We showed a positive moderate correlation (r = 490) between height and HGS. This finding corroborates those by Liao (2016) and Bhattacharjya, & Goswami (2022). This could be attributed to longer arms because of height, and hence, a greater lever arm for generating force (Ploegmakers et al. 2013). This allows for a more efficient use of force, resulting in a higher level of HGS as reported by Liao (2016).

The convenience sampling method used may have introduced selection bias, as it relied on participants who are readily available and willing to participate, potentially limiting the generalisability of the findings to the broader population.

Another limitation was the method used to measure HGS. This setup provided external support that could potentially influence the HGS measurements. Further studies with a larger sample size could be conducted among the Ghanaian population to find the influence of other anthropometric factors on HGS. Establishing normative values for HGS in healthy individuals in Ghana can facilitate accurate assessments of grip strength deficits and the design of personalised rehabilitation programmes. These findings underscore the importance of considering regional factors in grip strength assessment.


Our study showed that HGS is influenced by hand dominance, gender, height and BMI but not weight. Based on these findings, it is recommended that the client’s dominant hand, gender height and BMI should be taken into consideration during the assessment of HGS for rehabilitation by physiotherapists and other rehabilitation professionals.


The authors acknowledge the lecturers, as well as, students of the College of Health Sciences of the University of Ghana who reside on the Korle Bu campus.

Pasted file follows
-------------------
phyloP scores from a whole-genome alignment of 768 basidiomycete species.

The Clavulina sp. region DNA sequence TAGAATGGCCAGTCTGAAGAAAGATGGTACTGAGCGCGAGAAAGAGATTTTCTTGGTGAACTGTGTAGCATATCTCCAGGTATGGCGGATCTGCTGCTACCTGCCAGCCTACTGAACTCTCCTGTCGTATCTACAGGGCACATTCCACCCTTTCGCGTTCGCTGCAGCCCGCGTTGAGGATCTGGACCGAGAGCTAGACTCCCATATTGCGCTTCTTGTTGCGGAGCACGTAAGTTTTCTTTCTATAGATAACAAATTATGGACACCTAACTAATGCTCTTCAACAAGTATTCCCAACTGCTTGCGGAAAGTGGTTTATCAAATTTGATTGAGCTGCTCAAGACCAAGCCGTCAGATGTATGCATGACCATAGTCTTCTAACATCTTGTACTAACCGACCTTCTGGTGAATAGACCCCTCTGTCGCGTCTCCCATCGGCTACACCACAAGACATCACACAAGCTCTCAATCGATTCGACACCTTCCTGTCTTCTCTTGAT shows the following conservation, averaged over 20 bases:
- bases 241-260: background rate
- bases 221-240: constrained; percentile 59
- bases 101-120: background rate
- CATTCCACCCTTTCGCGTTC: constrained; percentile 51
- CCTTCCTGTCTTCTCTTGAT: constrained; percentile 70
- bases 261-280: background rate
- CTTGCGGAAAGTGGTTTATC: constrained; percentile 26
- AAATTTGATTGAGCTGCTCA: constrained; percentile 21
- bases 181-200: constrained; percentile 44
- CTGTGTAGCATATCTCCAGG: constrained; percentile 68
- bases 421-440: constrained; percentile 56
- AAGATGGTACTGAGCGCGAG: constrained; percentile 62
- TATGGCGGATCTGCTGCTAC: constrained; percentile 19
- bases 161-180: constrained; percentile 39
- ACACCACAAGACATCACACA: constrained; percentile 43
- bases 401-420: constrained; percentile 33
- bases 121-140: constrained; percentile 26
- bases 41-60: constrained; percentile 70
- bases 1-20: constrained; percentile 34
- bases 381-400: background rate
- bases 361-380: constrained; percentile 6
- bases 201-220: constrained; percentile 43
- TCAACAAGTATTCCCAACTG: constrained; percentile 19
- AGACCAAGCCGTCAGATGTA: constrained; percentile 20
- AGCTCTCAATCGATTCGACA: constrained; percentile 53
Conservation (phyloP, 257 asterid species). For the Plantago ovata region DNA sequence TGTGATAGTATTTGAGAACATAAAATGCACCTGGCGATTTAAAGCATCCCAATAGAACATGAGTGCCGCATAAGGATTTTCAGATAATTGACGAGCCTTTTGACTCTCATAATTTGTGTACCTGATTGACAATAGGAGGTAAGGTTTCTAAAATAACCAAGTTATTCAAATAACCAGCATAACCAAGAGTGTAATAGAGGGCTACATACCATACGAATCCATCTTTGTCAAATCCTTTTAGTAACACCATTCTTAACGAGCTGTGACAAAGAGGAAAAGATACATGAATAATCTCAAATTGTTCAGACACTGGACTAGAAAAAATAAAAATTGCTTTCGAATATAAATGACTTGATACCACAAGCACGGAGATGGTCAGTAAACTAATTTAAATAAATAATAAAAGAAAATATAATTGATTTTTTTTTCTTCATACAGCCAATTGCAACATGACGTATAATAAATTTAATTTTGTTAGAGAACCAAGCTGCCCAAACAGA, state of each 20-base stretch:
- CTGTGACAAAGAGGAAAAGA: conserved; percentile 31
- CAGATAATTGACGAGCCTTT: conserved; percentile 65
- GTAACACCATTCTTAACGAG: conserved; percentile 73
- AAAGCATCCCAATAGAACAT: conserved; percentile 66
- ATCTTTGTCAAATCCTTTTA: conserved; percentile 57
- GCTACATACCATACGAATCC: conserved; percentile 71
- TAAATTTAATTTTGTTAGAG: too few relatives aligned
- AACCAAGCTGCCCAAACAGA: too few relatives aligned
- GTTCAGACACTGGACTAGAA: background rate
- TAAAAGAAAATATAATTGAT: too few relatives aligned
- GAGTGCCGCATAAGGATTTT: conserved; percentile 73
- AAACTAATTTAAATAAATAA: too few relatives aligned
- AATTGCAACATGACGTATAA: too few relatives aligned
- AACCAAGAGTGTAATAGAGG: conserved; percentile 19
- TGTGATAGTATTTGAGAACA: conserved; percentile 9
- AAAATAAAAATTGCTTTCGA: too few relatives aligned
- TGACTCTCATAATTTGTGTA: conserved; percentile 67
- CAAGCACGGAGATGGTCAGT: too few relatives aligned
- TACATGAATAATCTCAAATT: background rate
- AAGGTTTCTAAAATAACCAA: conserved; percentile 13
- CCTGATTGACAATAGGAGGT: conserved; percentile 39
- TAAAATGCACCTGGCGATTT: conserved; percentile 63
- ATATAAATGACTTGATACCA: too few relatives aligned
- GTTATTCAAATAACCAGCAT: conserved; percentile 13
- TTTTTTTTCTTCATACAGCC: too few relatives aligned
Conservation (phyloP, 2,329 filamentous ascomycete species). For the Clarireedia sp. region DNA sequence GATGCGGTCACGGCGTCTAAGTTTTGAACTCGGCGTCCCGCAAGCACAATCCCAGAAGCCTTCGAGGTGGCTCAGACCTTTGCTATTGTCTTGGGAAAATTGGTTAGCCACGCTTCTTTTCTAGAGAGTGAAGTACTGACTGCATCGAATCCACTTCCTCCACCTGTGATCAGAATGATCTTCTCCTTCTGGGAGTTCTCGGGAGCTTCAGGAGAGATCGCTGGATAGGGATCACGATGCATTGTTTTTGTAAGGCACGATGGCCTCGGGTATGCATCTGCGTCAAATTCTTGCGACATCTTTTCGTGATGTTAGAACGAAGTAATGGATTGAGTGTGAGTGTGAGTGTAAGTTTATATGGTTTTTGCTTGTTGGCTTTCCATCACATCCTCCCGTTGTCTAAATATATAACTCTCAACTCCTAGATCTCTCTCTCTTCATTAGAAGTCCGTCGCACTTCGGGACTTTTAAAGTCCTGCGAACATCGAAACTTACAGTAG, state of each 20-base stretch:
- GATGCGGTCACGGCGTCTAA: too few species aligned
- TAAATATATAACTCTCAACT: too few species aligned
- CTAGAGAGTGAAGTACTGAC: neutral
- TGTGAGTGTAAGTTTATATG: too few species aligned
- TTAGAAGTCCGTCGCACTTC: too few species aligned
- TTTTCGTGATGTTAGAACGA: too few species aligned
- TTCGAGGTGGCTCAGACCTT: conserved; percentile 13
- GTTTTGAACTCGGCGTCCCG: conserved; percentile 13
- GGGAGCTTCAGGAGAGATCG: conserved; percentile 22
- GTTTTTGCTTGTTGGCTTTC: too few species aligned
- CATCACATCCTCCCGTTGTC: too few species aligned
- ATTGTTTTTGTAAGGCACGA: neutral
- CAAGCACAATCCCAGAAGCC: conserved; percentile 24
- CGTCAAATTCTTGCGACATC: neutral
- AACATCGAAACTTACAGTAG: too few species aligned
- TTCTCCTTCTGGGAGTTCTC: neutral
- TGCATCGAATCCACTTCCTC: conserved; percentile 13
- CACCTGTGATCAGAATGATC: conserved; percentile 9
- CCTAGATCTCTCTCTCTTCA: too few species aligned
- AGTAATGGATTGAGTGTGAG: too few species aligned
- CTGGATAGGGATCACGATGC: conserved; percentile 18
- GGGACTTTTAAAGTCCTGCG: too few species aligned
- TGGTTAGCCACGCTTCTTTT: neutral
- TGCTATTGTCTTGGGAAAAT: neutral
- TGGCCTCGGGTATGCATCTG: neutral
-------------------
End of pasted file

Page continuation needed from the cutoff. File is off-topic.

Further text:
Competing interests

The authors declare that they have no financial or personal relationships that may have inappropriately influenced them in writing this article.

Authors’ contributions

J.Q. was responsible for the study concept, study design, constructing database, extracting and cleaning data, protocol development and protocol writing. S.K.K. and M.B. was in charge of data collection and interpretation and wrote the first draft of the manuscript. J.Q., M.B. and S.K.K. conducted the data analysis and provided statistical guidance. J.Q., M.B. and S.K.K. oversaw all the phases of the study, critically read the drafts of the manuscript. All authors read and approved the final article.

Funding information

This research received no specific grant from any funding agency in the public, commercial, or not-for-profit sectors.

Data availability

Data supporting the findings of this study are available from the corresponding author, J.Q., on request.


This manuscript is an original work of the authors and represents their independent creation and data compilation. No content in this manuscript has been directly reproduced or reused from any previously published source. All views expressed in this work are those of the authors and do not reflect the opinions or views of any other individual, organisation, or entity.